There's nothing for it - you just have to succumb. Each April the tulips appear, and no other bulb creates such a surge of affection, is awaited so eagerly or rewards its devotees so generously. There are plenty to choose from, and some people are able to share their affections equally between the lily-flowered, the species, the parrots and the viridifloras.
But I am a one-tulip type. For the past eight years, since I first gave it a try, the only one for me is 'Abu Hassan'. There is nothing in the garden for me to match its combination of form and colour: at a time when almost everything popping up (and there is plenty to choose from, this month) is a lurid yellow ('cheerful') or blue ('soothing') 'Abu Hassan' gives a show of subtle dried-blood red, rusty and dark, laced with feathers of gold. A blotch at the base of the flower gives an unexpected flash of acid green-yellow as the flower unfolds or droops in middle age.
The colours, wonderfully mixed on the rear of the petals, are a terrific foil for the lime-greens of the earliest euphorbias, the smoke-purple-grey of emerging bronze fennel foliage or the bronze-green of the evergreen Carex testacea.
I daresay this monomania is a bit unhealthy, and it's true that this year I have mixed the 'Abu Hassan' with Tulipa 'Kees Nelis' - hopefully a better companion than the 'Gavota' I used to pair it with. I can also see a return next year to an old favourite that has been abandoned over the past five years, falling out of favour as 'Abu Hassan' moved in; Tulipa whittallii, very early with beautiful form, bronzed tangerine and a Chartreuse green base to the petals will be back in 2012.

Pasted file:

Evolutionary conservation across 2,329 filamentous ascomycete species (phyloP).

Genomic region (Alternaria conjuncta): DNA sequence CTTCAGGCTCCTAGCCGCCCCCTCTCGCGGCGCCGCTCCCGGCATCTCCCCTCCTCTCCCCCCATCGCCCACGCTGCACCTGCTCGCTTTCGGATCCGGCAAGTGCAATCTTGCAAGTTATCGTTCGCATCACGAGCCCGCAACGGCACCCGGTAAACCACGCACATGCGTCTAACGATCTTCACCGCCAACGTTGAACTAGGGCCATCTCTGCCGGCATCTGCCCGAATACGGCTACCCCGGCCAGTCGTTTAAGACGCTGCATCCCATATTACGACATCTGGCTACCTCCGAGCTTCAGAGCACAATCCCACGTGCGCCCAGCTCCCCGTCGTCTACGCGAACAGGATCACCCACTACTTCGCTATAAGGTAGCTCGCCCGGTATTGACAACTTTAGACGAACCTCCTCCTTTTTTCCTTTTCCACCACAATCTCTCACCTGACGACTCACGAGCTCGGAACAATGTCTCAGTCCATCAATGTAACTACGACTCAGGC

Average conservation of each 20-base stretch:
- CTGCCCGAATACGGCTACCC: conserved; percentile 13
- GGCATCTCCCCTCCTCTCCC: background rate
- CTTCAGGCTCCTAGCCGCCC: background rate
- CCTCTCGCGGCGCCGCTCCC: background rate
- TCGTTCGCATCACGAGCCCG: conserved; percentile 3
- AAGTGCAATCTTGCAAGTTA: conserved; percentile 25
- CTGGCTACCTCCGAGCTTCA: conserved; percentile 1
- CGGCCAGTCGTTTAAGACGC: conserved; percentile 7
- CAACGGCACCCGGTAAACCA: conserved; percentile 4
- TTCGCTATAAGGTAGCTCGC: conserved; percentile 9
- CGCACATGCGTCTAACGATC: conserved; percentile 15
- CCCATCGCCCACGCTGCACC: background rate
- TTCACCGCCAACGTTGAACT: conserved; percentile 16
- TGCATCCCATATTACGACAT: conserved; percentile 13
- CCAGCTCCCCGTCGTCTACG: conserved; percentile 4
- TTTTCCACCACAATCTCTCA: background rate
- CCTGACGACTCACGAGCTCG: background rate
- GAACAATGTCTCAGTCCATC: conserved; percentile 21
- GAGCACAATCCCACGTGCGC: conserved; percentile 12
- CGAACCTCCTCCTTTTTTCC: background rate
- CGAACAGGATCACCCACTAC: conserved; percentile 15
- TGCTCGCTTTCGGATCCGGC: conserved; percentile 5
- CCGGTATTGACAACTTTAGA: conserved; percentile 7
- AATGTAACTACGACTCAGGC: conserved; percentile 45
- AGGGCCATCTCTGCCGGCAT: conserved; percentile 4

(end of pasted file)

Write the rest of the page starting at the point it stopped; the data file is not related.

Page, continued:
For this year though, 'Abu Hassan' still rules the roost, looking magnificent against the rusted Cor-ten steel of my raised water tank and the young fennel leaves. These photos were all taken over the past three days, as the buds filled and opened - within a few days the blooms will be past their best, but for the moment, this tulipomane's obsession is happily satisfied. There's just one outstanding question - would I love this tulip as much if it was still known by its earlier name, 'Slim Whitman'? Answer? Yes, of course...
Paul Ridley Design